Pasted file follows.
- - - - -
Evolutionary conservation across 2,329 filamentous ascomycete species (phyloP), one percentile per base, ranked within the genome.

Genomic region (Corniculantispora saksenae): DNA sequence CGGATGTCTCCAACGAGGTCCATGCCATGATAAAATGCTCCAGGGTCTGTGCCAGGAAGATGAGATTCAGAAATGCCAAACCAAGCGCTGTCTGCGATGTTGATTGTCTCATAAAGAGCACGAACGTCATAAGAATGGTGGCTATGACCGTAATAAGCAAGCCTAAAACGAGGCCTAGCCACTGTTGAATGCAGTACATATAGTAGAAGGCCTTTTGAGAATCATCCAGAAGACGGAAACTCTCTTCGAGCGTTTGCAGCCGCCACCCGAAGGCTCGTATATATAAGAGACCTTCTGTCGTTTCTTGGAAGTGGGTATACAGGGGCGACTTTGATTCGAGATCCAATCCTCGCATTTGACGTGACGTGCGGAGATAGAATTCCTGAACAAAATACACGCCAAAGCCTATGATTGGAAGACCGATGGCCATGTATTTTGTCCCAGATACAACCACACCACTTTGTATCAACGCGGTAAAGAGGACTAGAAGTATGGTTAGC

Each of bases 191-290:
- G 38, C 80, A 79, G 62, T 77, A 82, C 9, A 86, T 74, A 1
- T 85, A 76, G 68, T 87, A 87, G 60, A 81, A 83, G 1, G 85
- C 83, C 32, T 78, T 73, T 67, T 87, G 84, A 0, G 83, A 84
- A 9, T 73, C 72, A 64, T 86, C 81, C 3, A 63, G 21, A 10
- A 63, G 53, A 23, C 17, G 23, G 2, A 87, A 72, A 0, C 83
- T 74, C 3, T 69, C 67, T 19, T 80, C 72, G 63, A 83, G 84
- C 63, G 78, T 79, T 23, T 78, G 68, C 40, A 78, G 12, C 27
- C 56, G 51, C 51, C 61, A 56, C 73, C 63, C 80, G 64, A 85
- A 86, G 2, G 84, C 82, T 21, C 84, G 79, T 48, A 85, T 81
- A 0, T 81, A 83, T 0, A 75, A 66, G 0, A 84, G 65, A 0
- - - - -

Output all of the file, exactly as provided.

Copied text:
Evolutionary conservation across 2,329 filamentous ascomycete species (phyloP), one percentile per base, ranked within the genome.

Genomic region (Corniculantispora saksenae): DNA sequence CGGATGTCTCCAACGAGGTCCATGCCATGATAAAATGCTCCAGGGTCTGTGCCAGGAAGATGAGATTCAGAAATGCCAAACCAAGCGCTGTCTGCGATGTTGATTGTCTCATAAAGAGCACGAACGTCATAAGAATGGTGGCTATGACCGTAATAAGCAAGCCTAAAACGAGGCCTAGCCACTGTTGAATGCAGTACATATAGTAGAAGGCCTTTTGAGAATCATCCAGAAGACGGAAACTCTCTTCGAGCGTTTGCAGCCGCCACCCGAAGGCTCGTATATATAAGAGACCTTCTGTCGTTTCTTGGAAGTGGGTATACAGGGGCGACTTTGATTCGAGATCCAATCCTCGCATTTGACGTGACGTGCGGAGATAGAATTCCTGAACAAAATACACGCCAAAGCCTATGATTGGAAGACCGATGGCCATGTATTTTGTCCCAGATACAACCACACCACTTTGTATCAACGCGGTAAAGAGGACTAGAAGTATGGTTAGC

Each of bases 191-290:
- G 38, C 80, A 79, G 62, T 77, A 82, C 9, A 86, T 74, A 1
- T 85, A 76, G 68, T 87, A 87, G 60, A 81, A 83, G 1, G 85
- C 83, C 32, T 78, T 73, T 67, T 87, G 84, A 0, G 83, A 84
- A 9, T 73, C 72, A 64, T 86, C 81, C 3, A 63, G 21, A 10
- A 63, G 53, A 23, C 17, G 23, G 2, A 87, A 72, A 0, C 83
- T 74, C 3, T 69, C 67, T 19, T 80, C 72, G 63, A 83, G 84
- C 63, G 78, T 79, T 23, T 78, G 68, C 40, A 78, G 12, C 27
- C 56, G 51, C 51, C 61, A 56, C 73, C 63, C 80, G 64, A 85
- A 86, G 2, G 84, C 82, T 21, C 84, G 79, T 48, A 85, T 81
- A 0, T 81, A 83, T 0, A 75, A 66, G 0, A 84, G 65, A 0